In such a sentence as 「疲れているが、やっぱり行くつもりだ」, can you substitute やはり with さすが, with the meaning of "as one would expect", "also", "as I thought", "still"? How would the meaning change in this sentence? I can't grasp the real meaning of both adverbs in their daily usage.
'after second thought'. In this usage, the colloquial form やっぱり can be used.
I am tired, but after second thought, I decided to go.
When I went to a bargain sale, it was crowded as I expected.
'as expected from the severe level of ...'
I am tired, but I am going to go as expected (because I have been absent for so many times, and it is severe now).
When I went to a bargain sale, it was crowded as expected (from the unbeatable deal they are offering).
'... (= a positive thing) expected from the characteristics'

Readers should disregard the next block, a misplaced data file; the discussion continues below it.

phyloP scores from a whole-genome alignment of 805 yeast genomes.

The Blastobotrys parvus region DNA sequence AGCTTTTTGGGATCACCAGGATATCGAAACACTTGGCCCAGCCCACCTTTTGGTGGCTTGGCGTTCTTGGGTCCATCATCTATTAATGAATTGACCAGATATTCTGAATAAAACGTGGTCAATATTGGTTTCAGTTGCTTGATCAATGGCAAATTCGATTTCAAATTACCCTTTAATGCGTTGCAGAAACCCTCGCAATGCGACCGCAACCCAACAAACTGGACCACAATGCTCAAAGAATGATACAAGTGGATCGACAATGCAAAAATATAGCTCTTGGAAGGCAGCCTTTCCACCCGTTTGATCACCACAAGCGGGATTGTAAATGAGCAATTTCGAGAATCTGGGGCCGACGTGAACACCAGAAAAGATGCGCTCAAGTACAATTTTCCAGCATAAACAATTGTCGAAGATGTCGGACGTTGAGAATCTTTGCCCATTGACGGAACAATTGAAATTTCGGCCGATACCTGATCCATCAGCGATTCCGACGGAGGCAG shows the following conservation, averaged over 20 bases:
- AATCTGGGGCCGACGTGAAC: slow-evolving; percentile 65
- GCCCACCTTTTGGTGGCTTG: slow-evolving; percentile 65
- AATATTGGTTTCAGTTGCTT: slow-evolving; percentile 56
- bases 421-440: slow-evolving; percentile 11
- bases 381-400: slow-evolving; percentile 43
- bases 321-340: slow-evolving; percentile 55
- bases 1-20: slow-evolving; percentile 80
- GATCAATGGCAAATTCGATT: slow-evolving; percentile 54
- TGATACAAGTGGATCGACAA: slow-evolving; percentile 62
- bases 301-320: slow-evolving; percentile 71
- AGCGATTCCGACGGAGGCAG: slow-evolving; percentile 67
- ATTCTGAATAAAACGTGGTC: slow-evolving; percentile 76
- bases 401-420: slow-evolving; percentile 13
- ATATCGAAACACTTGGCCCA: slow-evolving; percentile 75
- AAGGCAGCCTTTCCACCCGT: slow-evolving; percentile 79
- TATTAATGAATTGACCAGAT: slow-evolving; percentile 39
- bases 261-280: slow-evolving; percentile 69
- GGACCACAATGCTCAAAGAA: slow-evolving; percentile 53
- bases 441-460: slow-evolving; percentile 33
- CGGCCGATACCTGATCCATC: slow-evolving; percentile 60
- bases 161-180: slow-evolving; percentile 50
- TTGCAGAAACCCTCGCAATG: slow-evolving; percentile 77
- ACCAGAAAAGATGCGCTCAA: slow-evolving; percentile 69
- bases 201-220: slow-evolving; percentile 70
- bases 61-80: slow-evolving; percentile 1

It is tremendous of him to go even when he is tired.
I don't have the reputation to add a comment, so I'll post a reply.
I think it is best to think of やはり (typically) as essentially "after all...!" For example, your friend said he wasn't very hungry but he ended up eating a lot: Yahari, onaka suiteita!
On the other hand, さすが has a very nuanced difference. I like to think of it as something like "that's sure like [him/her]!" Again, this is a typical use. A situation where you often hear it is, in the same situation, your friend says he isn't hungry but he eats a lot: "Sasuga, Jon da ne!"
While these sentences look very similar, the nuance is slightly different. In the first instance the expectation was different from the reality, so we were left noticing something important after-all. In the latter case, we know that Jon is a big eater, and we expected him to eat tons despite the fact that he said he wasn't hungry. So Jon eating a lot confirmed how Jon-like his action was.
As you can see, both might be possible but the nuance would be different. やっぱり行くつもりだ。implies that in then end, you're still feeling like going anyway. / さすがに行くつもりだ。 would imply that you're just the type of person who goes even when tired.